“I try to trip about three times a year in a very nice, quiet peaceful environment, and it just cleans out the cobwebs, basically. You spend pretty much eight to 12 hours viewing the world in a completely different way… and you come back fresh,” she says. “The day-to-day grind gets very monotonous, and just kind of shaking things up does wonders for you.”

Michaels’ use of psychedelics was not always so structured. As a younger woman growing up in Phoenix’s punk-rock scene, Michaels recalls an adventure into the sub-freeway tunnels where a friend’s fearful outburst “sent the whole trip sideways,” into a terrifying grapple with mortality. She says she was at an ill-fated music festival where a bad actor’s malicious “puddling” (over-dosing strangers on LSD without consent) crumpled the psyche of a festival-goer until he very nearly lost his arm in a fit of self-mutilation.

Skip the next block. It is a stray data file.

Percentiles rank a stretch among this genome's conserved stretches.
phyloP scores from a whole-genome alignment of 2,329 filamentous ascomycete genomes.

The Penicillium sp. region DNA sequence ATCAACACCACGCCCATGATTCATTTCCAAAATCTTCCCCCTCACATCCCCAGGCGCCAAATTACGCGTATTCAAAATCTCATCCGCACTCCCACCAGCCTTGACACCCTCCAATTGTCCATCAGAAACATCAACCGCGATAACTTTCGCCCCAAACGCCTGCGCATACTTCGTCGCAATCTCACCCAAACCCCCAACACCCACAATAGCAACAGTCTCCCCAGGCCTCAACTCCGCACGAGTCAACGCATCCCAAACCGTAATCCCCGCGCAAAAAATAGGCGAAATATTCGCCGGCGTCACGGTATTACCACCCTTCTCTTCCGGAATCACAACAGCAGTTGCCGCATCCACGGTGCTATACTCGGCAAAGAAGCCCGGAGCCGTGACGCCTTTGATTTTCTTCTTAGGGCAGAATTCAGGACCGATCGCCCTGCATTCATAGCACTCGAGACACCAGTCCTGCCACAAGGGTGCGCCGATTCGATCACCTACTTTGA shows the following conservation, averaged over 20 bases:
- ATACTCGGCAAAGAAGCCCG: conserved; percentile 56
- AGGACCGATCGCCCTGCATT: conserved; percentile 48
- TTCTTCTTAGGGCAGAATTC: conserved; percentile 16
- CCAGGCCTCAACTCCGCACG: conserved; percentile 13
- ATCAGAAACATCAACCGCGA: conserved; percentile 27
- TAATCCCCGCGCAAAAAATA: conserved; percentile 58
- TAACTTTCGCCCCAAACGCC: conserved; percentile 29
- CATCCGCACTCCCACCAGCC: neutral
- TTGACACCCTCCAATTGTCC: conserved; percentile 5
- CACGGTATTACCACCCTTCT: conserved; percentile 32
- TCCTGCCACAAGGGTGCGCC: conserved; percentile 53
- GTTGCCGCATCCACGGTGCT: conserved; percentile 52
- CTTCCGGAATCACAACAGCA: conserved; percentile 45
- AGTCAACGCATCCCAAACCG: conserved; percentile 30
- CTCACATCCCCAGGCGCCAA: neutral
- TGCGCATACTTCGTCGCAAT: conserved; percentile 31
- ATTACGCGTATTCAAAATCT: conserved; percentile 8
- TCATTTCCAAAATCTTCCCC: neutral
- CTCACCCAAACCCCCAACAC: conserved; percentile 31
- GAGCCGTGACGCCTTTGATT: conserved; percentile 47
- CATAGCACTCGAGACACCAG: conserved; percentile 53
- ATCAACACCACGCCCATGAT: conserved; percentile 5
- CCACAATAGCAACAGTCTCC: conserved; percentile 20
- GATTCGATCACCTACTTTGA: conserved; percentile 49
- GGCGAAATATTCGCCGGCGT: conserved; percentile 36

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Still, Michaels believes in the benefits and beauty of responsible psychedelics use.

“I generally think of myself as a cautionary example and not a leader,” Michaels says. “But my advice for psychedelics? Go somewhere with flowers… Anything natural is going to bring you back in into what it means to be a human being functioning on a planet full of nature.”

That all pales compared to her experience with DMT which she calls “the Rolls-Royce of psychedelics.”

DMT stands for dimethyltryptamine, a naturally occurring compound found in many plants and animals. It’s the active ingredient in ayahuasca, the psychedelic brew of many indigenous Amazonian cultures, and generally considered the most powerful of all psychedelics. It can be taken internally or smoked.

When Michaels first tried DMT, she smoked it, resulting in an out-of-body experience like no other. 

“The entire room turned in this illuminated, moving, Alex Grey painting,” she recalls.  “I exhaled and leaned back, and I saw my body lying on the couch in my house, and me floating up through the roof. I saw my house, saw my neighborhood.  I left earth, floated out of earth, ended up flying through space.”

Accustomed to hallucinations brought on by other psychedelics, this experience struck Michaels as inherently different. Her journey continued with the guidance of two strange entities.